Gold-denominated hedge funds

By Felix Salmon
October 22, 2009
creating share classes denominated in gold. By far the biggest fish in this pool is John Paulson, and as a result he's been buying gold, literally, by the ton. (Indeed, with gold at $1,050 an ounce, and 29,167 ounces per ton, Paulson's $4.3 billion gold investment would buy him 140 tons of gold.)

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For a while now, hedge funds have been creating share classes denominated in gold. By far the biggest fish in this pool is John Paulson, and as a result he’s been buying gold, literally, by the ton. (With gold at $1,050 an ounce, and 29,167 ounces per ton, Paulson’s $4.3 billion gold investment would buy him 140 tons of gold.)

I’m a little unclear on how these share classes work, but it seems similar to a portable-alpha strategy. The problem with gold is that while it fluctuates in value, it doesn’t generate any kind of returns unless and until you sell it. But with these share classes you get to have your cake and eat it: you’re essentially parking your money in gold, while at the same time investing it in obscure and wonderful trading and investment strategies across all manner of other asset classes.

Hillel Aron has a friend who was just at breakfast with John Paulson, being sold on investing in his funds:

His conclusion – not a shocker here – there will be a rush into Gold. Paulson personally has all his own assets in Gold and his funds own 5 different Gold Mining Stocks. By the way, Paulson notes, of the 200 Trillion dollars of investible assets in the world, only 800 Billion of that is Gold.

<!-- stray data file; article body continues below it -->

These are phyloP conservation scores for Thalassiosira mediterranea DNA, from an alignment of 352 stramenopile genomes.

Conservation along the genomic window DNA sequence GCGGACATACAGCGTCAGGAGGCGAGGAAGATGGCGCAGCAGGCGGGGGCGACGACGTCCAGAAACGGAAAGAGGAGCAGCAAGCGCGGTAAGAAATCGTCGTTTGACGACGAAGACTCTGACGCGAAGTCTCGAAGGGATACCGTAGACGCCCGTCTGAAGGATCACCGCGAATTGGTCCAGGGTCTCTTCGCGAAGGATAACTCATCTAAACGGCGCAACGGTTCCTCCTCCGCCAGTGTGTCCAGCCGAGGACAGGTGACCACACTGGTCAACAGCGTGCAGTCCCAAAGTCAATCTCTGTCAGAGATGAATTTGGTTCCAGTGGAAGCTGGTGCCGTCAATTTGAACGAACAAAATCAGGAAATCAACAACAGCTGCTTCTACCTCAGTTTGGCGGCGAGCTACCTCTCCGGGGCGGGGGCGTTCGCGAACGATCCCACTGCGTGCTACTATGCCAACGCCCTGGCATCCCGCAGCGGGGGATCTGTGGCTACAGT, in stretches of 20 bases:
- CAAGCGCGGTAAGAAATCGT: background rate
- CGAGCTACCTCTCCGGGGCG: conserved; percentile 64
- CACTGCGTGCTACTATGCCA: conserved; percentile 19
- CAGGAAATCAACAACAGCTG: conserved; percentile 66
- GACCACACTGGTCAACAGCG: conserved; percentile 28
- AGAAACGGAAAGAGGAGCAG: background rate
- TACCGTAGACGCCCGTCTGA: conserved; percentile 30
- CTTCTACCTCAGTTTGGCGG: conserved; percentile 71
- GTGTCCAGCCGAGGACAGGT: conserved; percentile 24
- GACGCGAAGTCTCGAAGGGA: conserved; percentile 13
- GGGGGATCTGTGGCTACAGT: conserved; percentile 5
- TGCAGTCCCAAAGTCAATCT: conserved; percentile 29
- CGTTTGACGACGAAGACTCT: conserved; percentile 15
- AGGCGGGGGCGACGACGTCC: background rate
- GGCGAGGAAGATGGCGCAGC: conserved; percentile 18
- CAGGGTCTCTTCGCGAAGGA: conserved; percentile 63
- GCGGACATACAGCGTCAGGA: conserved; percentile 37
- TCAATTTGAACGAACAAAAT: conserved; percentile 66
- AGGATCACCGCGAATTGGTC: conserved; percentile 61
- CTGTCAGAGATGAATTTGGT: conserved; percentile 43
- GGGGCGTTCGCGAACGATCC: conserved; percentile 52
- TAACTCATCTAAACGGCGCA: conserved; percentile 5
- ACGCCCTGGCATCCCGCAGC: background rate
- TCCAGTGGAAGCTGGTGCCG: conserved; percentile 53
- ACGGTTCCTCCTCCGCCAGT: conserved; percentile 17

This means, I think, that Paulson’s own investments in his funds are all in the gold-denominated share classes. And I can see how a multi-billionaire would do something like that: when you have that much money, the only things which can wipe you out are hyperinflation or outright confiscation. Gold is a good way of protecting yourself from both eventualities.

For people with less dynastic amounts of money, however, I’m less keen on the gold-denominated share classes. For one thing, there are substantial hedge-management costs involved. But more to the point, if the price of gold falls, then you can end up in the very painful position where your investment loses money in dollar terms and you still have to pay a large 20% performance fee, since it could still have done well in gold terms. Ouch.

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